Sheryl Kraft, a freelance writer and breast cancer survivor, was born in Long Beach, New York. She currently lives in Connecticut with her husband Alan and dog Chloe, where her nest is empty of her two sons Jonathan. Sheryl writes articles and essays on breast cancer and contributes to a variety of publications and websites where she writes on general health and wellness issues. She earned her MFA in writing from Sarah Lawrence College in 2005.Full Bio
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While spontaneity is fun and can perk up an otherwise humdrum life, the fact remains that most of us are creatures of habit. We live a fairly scheduled life, and that includes wake times, meal times and when we turn in for the night.
So, what happens when our normal routine changes? I can bet with some certainty that even if you're one of the most organized and disciplined people around, your routine got thrown off during the holidays—an abbreviated work schedule topped off with lots of leisure and celebration time. And I can also bet that your sleep suffered.
Remember, while sleep requirements vary from person to person across the life span, most healthy adults need seven to nine hours a night—yet too few of us get the sleep we truly need.
And you want to excel in the sleep department: Sleep deprivation can lead to serious health and cognition problems, and even put your safety—and the safety of others—at risk.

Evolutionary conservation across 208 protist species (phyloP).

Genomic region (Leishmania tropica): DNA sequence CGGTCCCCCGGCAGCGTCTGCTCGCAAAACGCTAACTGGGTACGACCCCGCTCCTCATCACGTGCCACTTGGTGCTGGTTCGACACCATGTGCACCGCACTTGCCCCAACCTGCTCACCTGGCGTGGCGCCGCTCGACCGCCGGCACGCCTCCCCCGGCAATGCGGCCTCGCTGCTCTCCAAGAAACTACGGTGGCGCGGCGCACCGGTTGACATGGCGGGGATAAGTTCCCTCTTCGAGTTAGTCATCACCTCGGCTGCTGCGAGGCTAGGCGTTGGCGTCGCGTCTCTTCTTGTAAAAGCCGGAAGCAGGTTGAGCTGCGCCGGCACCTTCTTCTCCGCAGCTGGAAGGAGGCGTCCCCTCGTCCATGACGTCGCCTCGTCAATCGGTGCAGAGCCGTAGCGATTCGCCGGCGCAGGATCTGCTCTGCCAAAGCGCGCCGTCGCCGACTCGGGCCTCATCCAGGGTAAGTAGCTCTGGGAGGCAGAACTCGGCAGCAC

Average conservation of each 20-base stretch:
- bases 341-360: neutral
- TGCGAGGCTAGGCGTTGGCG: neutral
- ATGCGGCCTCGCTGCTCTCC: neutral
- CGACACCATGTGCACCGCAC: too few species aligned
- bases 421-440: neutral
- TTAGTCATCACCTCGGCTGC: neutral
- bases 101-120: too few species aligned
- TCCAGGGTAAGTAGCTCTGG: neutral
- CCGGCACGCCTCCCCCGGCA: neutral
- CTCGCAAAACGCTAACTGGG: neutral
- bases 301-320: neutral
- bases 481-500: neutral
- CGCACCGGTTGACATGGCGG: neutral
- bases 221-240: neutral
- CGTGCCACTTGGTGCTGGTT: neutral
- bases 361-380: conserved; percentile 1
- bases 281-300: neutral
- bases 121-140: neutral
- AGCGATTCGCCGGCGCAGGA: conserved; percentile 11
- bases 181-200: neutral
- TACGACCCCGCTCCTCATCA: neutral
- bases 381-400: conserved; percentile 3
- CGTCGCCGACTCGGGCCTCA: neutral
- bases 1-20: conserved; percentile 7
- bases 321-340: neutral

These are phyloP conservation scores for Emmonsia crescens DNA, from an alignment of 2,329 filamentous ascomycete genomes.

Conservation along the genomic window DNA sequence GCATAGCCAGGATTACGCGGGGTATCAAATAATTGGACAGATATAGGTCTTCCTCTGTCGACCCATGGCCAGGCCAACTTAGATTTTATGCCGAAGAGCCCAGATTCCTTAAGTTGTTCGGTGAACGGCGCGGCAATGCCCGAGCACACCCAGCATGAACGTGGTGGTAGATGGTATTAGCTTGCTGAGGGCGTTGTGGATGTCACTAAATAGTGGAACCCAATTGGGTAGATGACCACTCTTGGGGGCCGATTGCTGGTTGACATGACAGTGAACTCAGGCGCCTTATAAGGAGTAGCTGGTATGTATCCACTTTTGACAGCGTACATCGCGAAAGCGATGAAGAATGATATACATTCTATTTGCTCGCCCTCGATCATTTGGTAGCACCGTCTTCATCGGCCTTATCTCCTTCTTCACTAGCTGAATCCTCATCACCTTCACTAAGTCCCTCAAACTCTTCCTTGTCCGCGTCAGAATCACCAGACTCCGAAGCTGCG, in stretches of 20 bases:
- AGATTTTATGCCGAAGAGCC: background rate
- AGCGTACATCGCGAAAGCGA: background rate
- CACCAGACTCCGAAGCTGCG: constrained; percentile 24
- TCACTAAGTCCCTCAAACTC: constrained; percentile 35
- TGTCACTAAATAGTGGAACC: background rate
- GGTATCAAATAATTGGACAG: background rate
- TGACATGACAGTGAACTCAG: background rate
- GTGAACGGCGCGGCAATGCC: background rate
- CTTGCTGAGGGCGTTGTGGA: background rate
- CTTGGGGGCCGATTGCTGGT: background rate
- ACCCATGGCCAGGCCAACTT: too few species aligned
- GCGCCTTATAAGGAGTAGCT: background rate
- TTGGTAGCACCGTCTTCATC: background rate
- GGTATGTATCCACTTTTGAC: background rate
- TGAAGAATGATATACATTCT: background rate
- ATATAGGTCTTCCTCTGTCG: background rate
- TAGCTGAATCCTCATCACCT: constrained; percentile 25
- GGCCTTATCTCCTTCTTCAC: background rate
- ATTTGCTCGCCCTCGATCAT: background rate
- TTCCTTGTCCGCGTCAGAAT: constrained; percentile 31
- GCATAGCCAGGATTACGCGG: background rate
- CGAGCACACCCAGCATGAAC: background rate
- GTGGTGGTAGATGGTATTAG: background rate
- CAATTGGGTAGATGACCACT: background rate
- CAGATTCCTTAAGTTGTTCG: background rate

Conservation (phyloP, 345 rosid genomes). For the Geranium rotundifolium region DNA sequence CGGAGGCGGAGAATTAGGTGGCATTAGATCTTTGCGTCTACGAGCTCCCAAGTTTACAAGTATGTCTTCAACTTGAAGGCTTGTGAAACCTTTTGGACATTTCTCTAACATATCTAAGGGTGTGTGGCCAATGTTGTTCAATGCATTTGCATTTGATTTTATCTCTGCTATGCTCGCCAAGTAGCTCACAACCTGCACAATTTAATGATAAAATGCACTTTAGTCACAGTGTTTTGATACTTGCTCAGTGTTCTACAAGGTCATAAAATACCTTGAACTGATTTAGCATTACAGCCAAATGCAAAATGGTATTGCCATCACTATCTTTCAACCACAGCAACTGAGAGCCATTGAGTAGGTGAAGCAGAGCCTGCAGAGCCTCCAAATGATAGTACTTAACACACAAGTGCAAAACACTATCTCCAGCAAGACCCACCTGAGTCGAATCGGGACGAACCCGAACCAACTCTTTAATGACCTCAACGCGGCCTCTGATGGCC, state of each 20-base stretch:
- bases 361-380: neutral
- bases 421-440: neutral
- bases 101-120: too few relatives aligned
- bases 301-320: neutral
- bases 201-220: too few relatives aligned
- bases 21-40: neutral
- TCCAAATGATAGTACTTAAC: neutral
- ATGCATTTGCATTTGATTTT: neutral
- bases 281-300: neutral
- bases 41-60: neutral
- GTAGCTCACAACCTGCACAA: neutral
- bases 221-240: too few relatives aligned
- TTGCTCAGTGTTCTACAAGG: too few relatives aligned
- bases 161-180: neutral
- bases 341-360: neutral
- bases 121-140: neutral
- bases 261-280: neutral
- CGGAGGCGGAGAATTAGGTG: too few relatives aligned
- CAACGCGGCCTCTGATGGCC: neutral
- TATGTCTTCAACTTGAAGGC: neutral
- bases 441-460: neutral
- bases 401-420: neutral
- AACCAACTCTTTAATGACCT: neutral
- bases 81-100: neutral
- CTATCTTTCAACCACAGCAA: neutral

Here are some tips so that the next time your normal routine gets interrupted, you can get the sleep your body needs.
- Manage your naps. Naps can boost alertness, improve your motor performance, lower tension and boost your mood. But nap too long and you may not wake refreshed. Rather, you may feel groggy and suffer from "sleep inertia," and you may have trouble sleeping at night. Experts recommend a nap of no more than 20 to 30 minutes.
- Commit to an evening ritual. Rather than just fall into bed at the end of a busy day, give your body time to wind down and shift into "sleep mode." Some things that work especially well: reading, soothing music, a calming activity like knitting, and a warm bath. Make sure to shut down your electronic devices at least 30 minutes before bed. They emit blue light that can interfere with your sleep by interfering with your levels of the sleep-inducing hormone, melatonin. (Yes, this includes television, too!)
- Watch what you eat and drink. Fatty, spicy, greasy foods can induce heartburn, which can keep you awake (and uncomfortable). Alcohol may help you fall asleep more quickly but can disrupt sleep later in the evening and can lead to insomnia.
- Wake up at the same time. This one is hotly debated: Can you make up for sleep debt by "sleeping in"? Although hitting the snooze button might be tempting, most experts agree that getting up at the same time—even if you didn't get much sleep the night before—will help get your normal sleep routine back on track.
- Keep up with your exercise routine. It's tough, sometimes, to keep your exercise commitments when your schedule is nearly nonexistent. But try to do something, even if it's not your usual 45-minute workout. Research shows that just one bout of moderate-intensity exercise, such as walking, can both reduce the time it takes to fall asleep and increase the quality of sleep.